React OnChange for every field - is there a better way

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I call an API, get a payload and load it into state. Eg:

Payload : {
   id: 1,
   firstName: 'Craig',
   surname: 'Smith',
   anotherField: 'test data',

(Note, there are around 20 fields in real life)

On my react screen, I have the fields to display this data. At the moment, for every field, I have an onChange function. So:

this.firstnameOnChange = this.firstnameOnChange.bind(this);

and then the function:

firstnameOnChange() { ....}

Is there a simpler pattern to maybe lessen the amount of methods I need to create? Some sort of generic OnChange event that takes a name, and the value, which can then be used to update the state?

I can bind to something like:

myOnChange(fieldName, value) {
 // Somehow find the 'fieldName' in the state and update it's value with 'value'

Is this a valid pattern? Or is there a better way? Or should I stick to separate OnChange methods for each field?

If I can go generic, how would I find the name of the field in the state to update?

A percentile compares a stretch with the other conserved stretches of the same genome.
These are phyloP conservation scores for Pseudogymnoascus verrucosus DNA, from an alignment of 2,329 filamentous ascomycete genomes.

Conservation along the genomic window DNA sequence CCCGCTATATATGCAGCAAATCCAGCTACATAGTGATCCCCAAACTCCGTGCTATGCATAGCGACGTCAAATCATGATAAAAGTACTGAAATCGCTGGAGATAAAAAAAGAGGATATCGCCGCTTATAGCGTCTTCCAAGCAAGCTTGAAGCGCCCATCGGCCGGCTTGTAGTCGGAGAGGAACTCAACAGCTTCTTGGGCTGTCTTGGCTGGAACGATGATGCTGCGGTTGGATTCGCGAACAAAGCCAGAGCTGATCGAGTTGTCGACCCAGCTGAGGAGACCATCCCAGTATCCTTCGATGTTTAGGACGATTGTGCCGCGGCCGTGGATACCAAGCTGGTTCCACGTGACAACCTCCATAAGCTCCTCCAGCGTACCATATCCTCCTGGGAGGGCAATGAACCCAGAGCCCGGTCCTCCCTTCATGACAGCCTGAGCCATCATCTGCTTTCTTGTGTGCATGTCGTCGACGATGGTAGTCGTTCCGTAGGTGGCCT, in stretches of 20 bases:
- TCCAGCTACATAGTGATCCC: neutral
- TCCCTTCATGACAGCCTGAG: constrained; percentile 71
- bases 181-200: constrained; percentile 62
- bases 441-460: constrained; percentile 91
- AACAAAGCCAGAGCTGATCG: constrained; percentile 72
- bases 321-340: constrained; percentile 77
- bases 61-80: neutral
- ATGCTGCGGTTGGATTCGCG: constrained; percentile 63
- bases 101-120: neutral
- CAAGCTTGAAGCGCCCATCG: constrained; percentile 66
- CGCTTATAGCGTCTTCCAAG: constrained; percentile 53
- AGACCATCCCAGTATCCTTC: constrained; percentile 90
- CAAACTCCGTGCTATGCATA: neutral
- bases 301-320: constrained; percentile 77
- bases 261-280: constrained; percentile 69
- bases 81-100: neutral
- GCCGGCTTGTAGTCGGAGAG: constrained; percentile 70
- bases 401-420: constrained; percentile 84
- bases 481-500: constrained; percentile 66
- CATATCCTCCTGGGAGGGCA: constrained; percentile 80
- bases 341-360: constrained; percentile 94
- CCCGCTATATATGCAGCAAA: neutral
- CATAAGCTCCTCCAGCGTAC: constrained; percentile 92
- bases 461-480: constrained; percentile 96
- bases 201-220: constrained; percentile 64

answered question

<input type="text" name="firstname" onChange={(e) => myOnChange('firstname',}}

2 Answers


No this is not recommended to write onChange for every field. You can write a generic onChange method like this:

handleChange= name => event => {
 this.setState({payload: {...this.state.payload, [name] :}});

for example you have an input like this :

 <Input onChange={this.handleChange('firstName')} placeholder="Please Enter" />

PS here we are invoking handleChange directly so we use currying means a new instance being created for every invocation. There is another approach by extract name form and create a name attribute in your input. Then you don't need to pass input name explicitly.

posted this

Since the state is an object that means you can update it's key and value. All you have to do is pass down the correct parameters to a generic update function which will update the state.

Here's one way you can do it:

You can bind this function to each field and keep your state updated.

Read more here on handling events and binding functions:

posted this

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